Frequently Asked Questions
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Frequently Asked Questions

  1. What is the Bushfire Management Overlay and what does it aim to achieve?
  2. How do I find out if my property is located in the Bushfire Management Overlay?
  3. What changes have recently occurred to the bushfire planning controls and where can I find more information?
  4. When did the changes come into effect?
  5. Where can I find more information on the BMO, schedules to the BMO and making a planning permit application?
  6. Do the changes affect CFA's role as a referral authority?
  7. My property is located in a schedule to the BMO, what does this mean?
  8. Are there any materials available to help me prepare my application?
  9. What if I already have a planning or building permit?
  10. What if my site is no longer in the BMO but I have a planning permit that requires me to meet bushfire requirements?
  11. What if my site is no longer in the BMO but I have a restriction on my Title (Section 173 Agreement) that states I must meet bushfire requirements?

1. What is the Bushfire Management Overlay and what does it aim to achieve?

The Bushfire Management Overlay (BMO) is a planning control applied to land with the potential to be affected by bushfire.

The BMO helps make new homes, our communities, and the environment safer and more resilient by establishing specific planning permit requirements for new land uses and developments.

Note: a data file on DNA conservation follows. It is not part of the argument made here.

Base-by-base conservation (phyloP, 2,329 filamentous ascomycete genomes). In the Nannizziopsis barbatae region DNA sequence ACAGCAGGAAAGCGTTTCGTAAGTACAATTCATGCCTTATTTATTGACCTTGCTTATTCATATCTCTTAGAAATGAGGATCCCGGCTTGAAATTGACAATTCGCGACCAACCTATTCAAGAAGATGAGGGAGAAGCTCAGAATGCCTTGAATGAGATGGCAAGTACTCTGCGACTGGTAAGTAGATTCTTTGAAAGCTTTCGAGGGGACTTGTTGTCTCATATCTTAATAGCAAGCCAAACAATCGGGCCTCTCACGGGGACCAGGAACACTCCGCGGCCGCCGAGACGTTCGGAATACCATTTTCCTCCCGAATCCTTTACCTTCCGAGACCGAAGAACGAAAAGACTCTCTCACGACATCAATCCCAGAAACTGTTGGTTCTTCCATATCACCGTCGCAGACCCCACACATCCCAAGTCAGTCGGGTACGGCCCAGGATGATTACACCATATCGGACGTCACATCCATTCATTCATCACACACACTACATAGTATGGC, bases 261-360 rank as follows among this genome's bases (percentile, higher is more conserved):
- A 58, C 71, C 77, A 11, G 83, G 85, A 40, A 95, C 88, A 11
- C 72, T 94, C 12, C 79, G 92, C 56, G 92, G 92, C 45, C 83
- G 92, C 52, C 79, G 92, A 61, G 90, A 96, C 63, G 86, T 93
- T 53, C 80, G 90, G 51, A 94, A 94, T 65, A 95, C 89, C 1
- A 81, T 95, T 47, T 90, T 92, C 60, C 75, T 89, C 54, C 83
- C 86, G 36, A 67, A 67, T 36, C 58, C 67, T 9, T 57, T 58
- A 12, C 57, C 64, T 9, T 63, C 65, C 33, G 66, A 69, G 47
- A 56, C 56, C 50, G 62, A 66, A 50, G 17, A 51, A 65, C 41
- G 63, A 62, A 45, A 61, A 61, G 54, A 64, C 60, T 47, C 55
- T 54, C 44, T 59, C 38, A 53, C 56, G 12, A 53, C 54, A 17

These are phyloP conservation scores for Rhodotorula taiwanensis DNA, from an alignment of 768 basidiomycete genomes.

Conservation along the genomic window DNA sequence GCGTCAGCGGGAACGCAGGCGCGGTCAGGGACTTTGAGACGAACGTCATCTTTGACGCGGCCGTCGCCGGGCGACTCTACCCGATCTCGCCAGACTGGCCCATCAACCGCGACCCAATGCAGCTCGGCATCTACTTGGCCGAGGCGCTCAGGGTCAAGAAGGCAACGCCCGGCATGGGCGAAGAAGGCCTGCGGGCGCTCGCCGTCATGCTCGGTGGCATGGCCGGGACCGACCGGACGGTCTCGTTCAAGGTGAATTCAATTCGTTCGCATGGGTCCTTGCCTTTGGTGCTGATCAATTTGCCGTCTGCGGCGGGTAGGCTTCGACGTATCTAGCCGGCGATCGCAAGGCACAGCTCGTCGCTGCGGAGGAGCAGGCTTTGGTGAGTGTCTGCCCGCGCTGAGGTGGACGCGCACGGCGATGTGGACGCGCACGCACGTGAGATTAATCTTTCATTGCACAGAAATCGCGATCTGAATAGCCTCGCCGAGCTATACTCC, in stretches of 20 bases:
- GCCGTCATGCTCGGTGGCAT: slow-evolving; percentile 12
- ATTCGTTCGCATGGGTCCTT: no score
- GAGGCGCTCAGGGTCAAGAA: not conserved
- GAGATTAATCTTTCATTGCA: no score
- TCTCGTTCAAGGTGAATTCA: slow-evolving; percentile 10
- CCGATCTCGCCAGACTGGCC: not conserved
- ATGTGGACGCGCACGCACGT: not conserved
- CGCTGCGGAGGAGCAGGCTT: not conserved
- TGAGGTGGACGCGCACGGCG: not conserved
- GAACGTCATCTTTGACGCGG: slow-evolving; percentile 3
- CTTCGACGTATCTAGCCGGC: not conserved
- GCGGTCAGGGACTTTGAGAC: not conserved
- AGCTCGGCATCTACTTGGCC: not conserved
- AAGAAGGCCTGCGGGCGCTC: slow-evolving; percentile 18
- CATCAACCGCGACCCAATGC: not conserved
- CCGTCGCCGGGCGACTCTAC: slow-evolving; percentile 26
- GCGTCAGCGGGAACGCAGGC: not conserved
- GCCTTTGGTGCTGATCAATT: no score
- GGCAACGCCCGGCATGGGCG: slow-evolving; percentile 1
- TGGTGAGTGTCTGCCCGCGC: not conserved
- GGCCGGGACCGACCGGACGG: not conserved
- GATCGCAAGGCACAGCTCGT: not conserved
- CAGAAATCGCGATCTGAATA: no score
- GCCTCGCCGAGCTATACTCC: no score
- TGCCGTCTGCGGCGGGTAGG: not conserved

These requirements ensure that bushfire hazards, such as vegetation, slope and site access, are assessed and bushfire protection measures are implemented to manage risk.

2. How do I find out if my property is located in the Bushfire Management Overlay?

You may use the State Government’s VicPlan mapping tool to check whether your property is located in the Bushfire Management Overlay (BMO).

For information on BMO mapping criteria, planning permit requirements and general enquiries, please visit the Department of Environment, Land, Water and Planning (DELWP) website.

3. What changes have recently occurred to the bushfire planning controls and where can I find more information?

The bushfire planning controls and BMO maps have recently been updated via Amendment VC132 and Amendment GC13. Changes have been made to planning permit triggers, application requirements, exemptions and referrals.